7. Drying out foam core

    I have done several areas of re-coring where there was delamination and the core has turned "rotty" or sludgy. During this process I found plenty of core that was still registering moisture content with my moisture meter but were dry to the touch, still had plenty of structure and where the layup and bonds were still bulletproof. Whats to be done for these areas? has some moisture but still structurally fine? I'd like to get moisture out of these areas so that they don't degrade in the future.
  8. Drying out foam core

    Could this method work for balsa core as well? Many area on my boat are still solid (no delam) but definitely carrying around a bit o' the ocean in my old J30. I'm cutting out and replacing some through hulls this year so I would have exposed core to run the vacuum line too and would drill holes in a grid pattern in the worst spots along the inside of the hull. I've got until April to let her sit with a de-humidifier, space heater and vacuum pump running... is it worth it? What kind of vacuum pump would be required? Is there a "correct" size to be effective? Would the setup be as simple as running a hose from the pump with an in line water separator?
  9. J/30 Heavy Air Spinnaker Handling

    Thanks for the video link and input everyone, bunch of new things to think about. Actually really dialing in the running in light wind which has been a stumbling block for us as we picked up a bullet last night beating a j80, lindberg 28, j/34 and several other faster boats across the line in 5-7 kts of wind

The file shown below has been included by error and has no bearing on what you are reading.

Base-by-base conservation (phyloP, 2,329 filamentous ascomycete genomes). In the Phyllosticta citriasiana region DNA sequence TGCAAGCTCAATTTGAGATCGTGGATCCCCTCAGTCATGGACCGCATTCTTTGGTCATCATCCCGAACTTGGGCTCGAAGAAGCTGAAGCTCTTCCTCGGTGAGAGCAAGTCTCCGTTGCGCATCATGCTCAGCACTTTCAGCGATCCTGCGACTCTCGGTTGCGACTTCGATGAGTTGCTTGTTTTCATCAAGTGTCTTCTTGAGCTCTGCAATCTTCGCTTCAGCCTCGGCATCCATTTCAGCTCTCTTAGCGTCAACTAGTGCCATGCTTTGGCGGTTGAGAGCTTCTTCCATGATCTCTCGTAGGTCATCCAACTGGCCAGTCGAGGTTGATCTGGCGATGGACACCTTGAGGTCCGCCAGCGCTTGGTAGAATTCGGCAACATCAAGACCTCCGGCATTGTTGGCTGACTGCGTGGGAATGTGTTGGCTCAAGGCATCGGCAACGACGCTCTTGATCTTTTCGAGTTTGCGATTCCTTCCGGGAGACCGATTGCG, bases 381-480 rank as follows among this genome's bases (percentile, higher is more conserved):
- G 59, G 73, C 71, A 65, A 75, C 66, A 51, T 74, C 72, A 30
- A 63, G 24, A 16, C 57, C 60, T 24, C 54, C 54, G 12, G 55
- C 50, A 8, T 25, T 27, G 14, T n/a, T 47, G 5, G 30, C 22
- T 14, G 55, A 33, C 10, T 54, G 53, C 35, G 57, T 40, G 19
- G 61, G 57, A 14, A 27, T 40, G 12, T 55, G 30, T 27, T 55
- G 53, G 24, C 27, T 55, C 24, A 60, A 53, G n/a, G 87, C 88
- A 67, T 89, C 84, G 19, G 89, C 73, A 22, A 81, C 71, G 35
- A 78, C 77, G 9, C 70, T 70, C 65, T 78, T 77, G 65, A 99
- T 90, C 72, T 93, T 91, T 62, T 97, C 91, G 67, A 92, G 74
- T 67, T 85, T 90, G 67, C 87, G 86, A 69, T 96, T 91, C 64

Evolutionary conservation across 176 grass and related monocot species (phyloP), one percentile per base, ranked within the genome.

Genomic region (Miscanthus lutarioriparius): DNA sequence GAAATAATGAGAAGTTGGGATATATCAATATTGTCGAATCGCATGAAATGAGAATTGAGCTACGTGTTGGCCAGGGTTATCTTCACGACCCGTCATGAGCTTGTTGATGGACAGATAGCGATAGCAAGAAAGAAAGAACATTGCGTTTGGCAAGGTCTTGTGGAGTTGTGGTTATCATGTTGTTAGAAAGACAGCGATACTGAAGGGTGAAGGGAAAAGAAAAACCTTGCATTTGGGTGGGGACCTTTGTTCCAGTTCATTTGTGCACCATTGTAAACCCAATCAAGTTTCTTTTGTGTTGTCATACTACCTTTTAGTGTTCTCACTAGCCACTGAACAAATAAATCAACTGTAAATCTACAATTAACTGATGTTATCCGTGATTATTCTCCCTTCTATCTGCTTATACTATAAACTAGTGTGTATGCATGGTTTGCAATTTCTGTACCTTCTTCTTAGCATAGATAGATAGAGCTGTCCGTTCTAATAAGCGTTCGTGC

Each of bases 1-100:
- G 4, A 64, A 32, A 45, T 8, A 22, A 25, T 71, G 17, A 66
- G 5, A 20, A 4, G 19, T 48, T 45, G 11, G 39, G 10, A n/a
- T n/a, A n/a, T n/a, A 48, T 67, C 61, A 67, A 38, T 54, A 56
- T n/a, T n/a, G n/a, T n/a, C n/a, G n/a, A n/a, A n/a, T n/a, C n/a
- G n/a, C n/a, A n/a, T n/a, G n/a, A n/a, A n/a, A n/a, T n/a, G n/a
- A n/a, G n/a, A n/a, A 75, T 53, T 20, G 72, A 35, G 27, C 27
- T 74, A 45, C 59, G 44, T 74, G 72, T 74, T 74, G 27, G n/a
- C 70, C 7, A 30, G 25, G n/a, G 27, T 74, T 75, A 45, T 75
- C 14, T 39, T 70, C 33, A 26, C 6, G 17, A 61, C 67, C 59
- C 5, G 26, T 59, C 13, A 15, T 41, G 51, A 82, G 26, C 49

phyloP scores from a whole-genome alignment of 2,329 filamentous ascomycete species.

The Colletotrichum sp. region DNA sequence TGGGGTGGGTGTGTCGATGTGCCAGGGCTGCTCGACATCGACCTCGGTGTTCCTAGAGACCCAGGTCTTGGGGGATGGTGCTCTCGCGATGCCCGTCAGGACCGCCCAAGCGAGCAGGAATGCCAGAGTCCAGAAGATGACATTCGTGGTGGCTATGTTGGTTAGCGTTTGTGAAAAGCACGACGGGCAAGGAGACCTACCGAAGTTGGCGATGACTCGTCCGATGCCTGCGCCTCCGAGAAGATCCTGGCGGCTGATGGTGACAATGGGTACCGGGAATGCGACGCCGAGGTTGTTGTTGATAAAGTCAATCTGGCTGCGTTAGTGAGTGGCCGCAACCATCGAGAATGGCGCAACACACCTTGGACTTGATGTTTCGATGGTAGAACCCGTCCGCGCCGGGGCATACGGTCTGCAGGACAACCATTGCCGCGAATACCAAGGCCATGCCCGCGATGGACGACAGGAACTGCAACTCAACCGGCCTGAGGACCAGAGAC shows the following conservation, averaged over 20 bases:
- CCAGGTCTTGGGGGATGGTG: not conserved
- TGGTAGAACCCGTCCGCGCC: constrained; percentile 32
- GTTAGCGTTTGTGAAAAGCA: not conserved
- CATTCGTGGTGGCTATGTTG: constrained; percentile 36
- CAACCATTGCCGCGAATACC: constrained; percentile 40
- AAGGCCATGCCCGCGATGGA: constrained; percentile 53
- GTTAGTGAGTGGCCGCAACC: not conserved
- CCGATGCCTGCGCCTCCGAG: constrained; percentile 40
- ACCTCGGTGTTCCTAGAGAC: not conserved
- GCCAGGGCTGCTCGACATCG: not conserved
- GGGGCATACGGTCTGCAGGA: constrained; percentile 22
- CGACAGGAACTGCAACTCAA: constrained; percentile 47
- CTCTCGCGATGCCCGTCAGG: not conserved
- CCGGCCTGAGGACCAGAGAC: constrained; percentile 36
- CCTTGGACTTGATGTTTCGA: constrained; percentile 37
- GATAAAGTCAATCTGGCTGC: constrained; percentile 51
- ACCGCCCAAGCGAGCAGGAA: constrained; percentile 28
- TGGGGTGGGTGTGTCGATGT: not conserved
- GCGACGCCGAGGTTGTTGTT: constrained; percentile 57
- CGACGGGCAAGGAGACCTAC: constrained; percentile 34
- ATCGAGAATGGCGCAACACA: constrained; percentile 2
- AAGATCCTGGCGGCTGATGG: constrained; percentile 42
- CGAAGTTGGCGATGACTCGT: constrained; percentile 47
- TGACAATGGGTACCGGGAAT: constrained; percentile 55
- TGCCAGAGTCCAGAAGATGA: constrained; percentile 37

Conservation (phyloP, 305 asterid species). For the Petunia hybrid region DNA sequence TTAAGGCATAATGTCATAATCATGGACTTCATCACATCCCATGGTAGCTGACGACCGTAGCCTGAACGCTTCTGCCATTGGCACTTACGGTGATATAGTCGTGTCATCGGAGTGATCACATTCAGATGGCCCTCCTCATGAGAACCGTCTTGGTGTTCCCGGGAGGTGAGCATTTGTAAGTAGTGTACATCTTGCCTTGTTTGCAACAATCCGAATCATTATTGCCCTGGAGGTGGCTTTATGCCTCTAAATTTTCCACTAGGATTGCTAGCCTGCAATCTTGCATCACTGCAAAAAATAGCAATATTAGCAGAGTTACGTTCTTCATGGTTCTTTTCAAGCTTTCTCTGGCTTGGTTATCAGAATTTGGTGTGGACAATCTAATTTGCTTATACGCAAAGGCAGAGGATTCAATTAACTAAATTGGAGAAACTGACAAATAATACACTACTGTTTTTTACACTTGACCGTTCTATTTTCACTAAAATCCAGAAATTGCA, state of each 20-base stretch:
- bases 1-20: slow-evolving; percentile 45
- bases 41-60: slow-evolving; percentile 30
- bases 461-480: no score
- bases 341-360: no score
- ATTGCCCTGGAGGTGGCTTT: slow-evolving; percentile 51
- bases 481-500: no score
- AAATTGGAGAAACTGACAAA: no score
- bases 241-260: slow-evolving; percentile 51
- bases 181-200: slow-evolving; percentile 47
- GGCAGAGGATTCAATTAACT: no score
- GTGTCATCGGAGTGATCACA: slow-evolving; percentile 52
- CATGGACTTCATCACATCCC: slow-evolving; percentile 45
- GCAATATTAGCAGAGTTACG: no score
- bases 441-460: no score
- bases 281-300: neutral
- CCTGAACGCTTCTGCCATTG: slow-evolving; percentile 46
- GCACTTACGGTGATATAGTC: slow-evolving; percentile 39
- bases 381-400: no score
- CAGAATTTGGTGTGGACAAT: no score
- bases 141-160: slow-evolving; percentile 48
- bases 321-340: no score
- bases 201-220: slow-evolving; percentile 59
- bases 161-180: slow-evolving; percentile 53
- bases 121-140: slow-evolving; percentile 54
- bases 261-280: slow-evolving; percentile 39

10. J/30 Heavy Air Spinnaker Handling

    Thanks, I appreciate the input. In retrospect I think we definitely had the vang too tight and could have pushed out the boom further than where we had it. With the main loaded up the way it was, I'm sure it was working with the swells to push us to windward and making it harder to steer us off the wind and down the wave. We were over sheeting to stabilize the chute but I can see it being too much. That's a great place to start the next time we see conditions like that.
  11. Winds for this past weekend's Monhegan race blew about 16-19 kts. from the south, with gusts well over 20. That was merciful as, two days prior, forecasts were calling for 20-25 gusts to 35. We had a hell of a time, in both the positive and negative meanings of the expression, surfing the 3' - 5' swells as we made our way from Casco Bay to Monhegan Island, some 60 or so miles distant. It was our first "ocean race" though we've been doing coastal racing for a few years now. It was a blast to be sailing under the spinnaker in those condition and the downwind marathon run to the island let us make up for a lackluster upwind leg in the beginning. We set a new boat speed record (for us anyway), surfing at 11.6 kts on a couple of occasions and stayed pretty tuned in from 8.5 kts to 10.5 kts of boat speed. An issue we contended with, however, was some pretty serious rolling in those swells. As a wave would pick us up, it would swing our bow strongly to windward and it took a hell of a tug on the tiller to bring her back off the wind to surf down the wave.Eventually the wind began to pick up and, after a couple of swells where I was sure the bow wasn't going to come off the wind and we were going to end up with our spreaders in the water, we decided to douse and reach. After describing the situation to a more experienced sailing buddy, he told me that this strong rolling was a "design flaw" of the J/30, hanging the rudder off the stern as opposed to having it beneath the hull has doomed her to rolling in swells. Admittedly, I could have helmed her further off the wind if I weren't so fearful of being swung about the other way by the swell and crash gybing. Am I doomed to hauling on the tiller with all my might to turn the bow off the wind in every swell? Should I just sack up and turn farther down? Just curious what there is to be said about this situation. -Josh From the Monhegan: Hello Goodbye